When Ipswich Town came out of administration it had realistic prospects of promotion to the Premiership. It finished fifth in 2003/04 and third in 2004/05. It fell away subsequently but it still showed more potential than the current team. Yes, Ipswich was struggling with high borrowings but it was well-known that Norwich Union which was owed £27 million was prepared to settle for something less than 50%.

The board could have struck a deal eventually with Norwich Union leaving the club with a manageable debt level. A return to the Premiership in the not too distant future would not have been unrealistic under those circumstances. Instead, the board was so impatient for promotion, it fell for the cult of the rich businessman whose millions would ensure the club’s future.

Well, it hasn’t happened. Ipswich Town has turned out to be a speculative machine for Marcus Evans. Get into the Premiership, milk it and flip the club over. Fail to get into the Premiership and still earn a tidy sum by extracting interest payments on the “investment” made. If it all goes wrong it will be the fans that pick up the tab.

It could be argued the fans are paying for it already. Ticket prices have gone up substantially since the takeover. Portman Road is one of the most expensive grounds, if not the most expensive, for watching Championship football.

After the financial crisis, the banks were criticised for structuring employment packages that created incentives for executives to speculate. Invest in risky derivatives and if it looks like it was a good deal, walk away with millions. If it doesn’t turn out to be a good deal, there is still the consolation of a generous base salary. They call it heads I win, tails I break even. This reminds me of the sort of deal our club has given Marcus Evans.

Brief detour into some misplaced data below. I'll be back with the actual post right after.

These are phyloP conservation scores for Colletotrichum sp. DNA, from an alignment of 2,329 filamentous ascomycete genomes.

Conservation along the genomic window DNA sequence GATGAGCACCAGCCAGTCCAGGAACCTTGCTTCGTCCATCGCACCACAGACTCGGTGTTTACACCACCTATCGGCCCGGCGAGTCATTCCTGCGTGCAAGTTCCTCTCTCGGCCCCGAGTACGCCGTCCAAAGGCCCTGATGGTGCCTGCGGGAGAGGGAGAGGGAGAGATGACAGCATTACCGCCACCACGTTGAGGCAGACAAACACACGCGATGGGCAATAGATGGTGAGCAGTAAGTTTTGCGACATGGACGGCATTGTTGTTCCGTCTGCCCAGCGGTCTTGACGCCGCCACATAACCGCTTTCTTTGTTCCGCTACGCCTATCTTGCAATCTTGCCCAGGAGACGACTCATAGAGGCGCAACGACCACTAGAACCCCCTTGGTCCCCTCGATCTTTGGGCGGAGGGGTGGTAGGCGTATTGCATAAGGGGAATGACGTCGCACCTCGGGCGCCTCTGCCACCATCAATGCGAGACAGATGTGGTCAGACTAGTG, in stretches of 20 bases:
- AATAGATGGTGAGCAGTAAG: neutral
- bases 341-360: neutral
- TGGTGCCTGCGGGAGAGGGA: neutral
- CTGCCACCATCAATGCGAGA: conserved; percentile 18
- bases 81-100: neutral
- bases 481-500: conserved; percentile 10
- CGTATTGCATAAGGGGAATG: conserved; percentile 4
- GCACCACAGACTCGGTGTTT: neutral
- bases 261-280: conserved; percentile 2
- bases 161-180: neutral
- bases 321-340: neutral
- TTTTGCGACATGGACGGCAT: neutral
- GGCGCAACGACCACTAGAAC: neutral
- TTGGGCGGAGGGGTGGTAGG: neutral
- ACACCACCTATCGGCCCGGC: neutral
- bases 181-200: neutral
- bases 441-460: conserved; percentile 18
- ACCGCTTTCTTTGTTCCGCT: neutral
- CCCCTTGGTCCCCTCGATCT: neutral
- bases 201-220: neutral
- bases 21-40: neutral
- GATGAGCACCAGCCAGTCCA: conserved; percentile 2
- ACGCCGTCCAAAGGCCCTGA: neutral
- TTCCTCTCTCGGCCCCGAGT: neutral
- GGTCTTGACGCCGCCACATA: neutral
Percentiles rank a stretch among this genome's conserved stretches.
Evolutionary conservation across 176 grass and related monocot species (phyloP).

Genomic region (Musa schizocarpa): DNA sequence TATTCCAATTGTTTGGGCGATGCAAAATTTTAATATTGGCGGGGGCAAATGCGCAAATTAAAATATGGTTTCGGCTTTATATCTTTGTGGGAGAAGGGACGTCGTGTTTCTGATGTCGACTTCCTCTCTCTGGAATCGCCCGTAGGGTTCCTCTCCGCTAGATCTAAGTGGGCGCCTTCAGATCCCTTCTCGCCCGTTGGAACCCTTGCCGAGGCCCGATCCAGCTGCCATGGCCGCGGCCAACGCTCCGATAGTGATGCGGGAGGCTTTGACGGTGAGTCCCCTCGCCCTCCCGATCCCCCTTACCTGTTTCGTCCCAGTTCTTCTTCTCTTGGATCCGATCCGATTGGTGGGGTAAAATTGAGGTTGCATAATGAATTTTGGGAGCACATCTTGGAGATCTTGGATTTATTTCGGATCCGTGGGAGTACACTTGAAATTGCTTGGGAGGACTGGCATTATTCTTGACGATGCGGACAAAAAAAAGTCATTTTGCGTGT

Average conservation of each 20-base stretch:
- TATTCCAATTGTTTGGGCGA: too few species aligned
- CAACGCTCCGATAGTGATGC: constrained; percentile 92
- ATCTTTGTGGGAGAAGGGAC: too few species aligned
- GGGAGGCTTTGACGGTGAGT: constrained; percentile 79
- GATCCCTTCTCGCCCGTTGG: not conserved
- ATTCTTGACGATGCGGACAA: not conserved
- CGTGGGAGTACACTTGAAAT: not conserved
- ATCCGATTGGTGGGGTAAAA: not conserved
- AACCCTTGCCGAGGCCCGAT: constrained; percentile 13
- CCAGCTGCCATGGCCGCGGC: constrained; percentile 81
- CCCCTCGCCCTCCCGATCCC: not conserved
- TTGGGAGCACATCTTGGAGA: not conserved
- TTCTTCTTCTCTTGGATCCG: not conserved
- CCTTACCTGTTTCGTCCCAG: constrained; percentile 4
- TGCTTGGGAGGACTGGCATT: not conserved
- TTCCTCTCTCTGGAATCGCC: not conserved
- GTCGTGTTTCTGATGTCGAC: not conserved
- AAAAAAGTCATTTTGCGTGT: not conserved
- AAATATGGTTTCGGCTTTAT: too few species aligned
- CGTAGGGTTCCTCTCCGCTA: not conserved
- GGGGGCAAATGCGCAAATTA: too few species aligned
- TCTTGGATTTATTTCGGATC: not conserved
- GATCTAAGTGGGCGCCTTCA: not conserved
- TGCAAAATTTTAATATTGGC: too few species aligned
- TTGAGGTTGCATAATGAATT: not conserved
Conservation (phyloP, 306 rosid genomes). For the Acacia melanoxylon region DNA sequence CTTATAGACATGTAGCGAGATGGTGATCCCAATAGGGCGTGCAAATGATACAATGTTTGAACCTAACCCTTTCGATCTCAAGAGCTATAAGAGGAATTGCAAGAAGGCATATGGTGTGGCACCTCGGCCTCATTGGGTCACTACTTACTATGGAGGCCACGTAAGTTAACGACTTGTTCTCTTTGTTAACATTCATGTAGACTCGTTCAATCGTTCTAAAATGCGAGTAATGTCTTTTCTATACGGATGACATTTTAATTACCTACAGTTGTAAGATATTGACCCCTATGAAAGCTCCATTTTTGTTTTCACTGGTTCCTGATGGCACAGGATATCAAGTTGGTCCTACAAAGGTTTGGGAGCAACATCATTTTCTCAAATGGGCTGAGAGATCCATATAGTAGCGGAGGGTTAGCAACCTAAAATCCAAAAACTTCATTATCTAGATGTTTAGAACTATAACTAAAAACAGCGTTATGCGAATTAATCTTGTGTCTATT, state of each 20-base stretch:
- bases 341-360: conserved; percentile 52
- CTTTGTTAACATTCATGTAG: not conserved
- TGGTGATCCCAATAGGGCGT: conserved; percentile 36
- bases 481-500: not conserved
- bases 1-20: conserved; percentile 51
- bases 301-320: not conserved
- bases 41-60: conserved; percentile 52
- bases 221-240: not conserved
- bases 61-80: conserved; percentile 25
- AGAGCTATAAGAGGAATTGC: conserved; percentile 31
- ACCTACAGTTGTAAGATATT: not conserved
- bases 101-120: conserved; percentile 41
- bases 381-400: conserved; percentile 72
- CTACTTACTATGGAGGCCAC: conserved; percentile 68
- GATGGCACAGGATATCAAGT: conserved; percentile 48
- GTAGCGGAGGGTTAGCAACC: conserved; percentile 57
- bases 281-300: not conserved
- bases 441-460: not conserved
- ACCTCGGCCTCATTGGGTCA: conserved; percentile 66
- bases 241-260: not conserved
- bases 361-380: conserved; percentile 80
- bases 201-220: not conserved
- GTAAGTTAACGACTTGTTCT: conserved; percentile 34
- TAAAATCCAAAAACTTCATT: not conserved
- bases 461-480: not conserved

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BOjK added 11:13 - Nov 16
The problem with your analysis is that if Evans decides he's ploughed enough money into the club and wants it back, the most he can get back is by selling the club and writing off the debt (or selling it on cheaply). Running us into the ground by making us pay interest won't get him any money back.

Having our debt and our shares owned by the same person really changes everything.

Interesting article, although I disagree with most of it. I may write a response.

walters_wonderland added 11:19 - Nov 16
interesting article, albeit rather deceiving. Marcus Evans actually bought the debt owed to Norwich Union for only 12 million - a significantly reduced amount on what you mentioned.

blueoveru added 11:30 - Nov 16
Thankfully Ipswich Borough Council own the Portman Rd stadium ,so m.e. only 'owns' the right to trade & run the club,if he wants to pump millions into it ,then who are we as supporters to stop him !.
If the team get the club in to the premier league then it will all be forgotten,providing of course we can stay there long enough to operate at a profit,but the wage wage bill to do that will make our current outgoings look peanuts in comparrison ,time will tell.


devontractorboy added 11:31 - Nov 16
I must admit to not being a financial expert but it's nice to see an articulate well balanced argument on this website, which is thought provoking at the very least. Sanity Blue is right about Evans though, he's unapproachable to the fans, perhaps put off by the abuse/threats to Mike Ashley at Newcastle.

Whatever the financial state of the club, it is clear we are a million miles away from being where we want to be, a journey which has been hastened under Clegg & Keane. We need in footballing terms to get back to basics, face it we're not improving enough and mostly playing hoofball!!!

Tractorog added 11:32 - Nov 16
BOjK is right.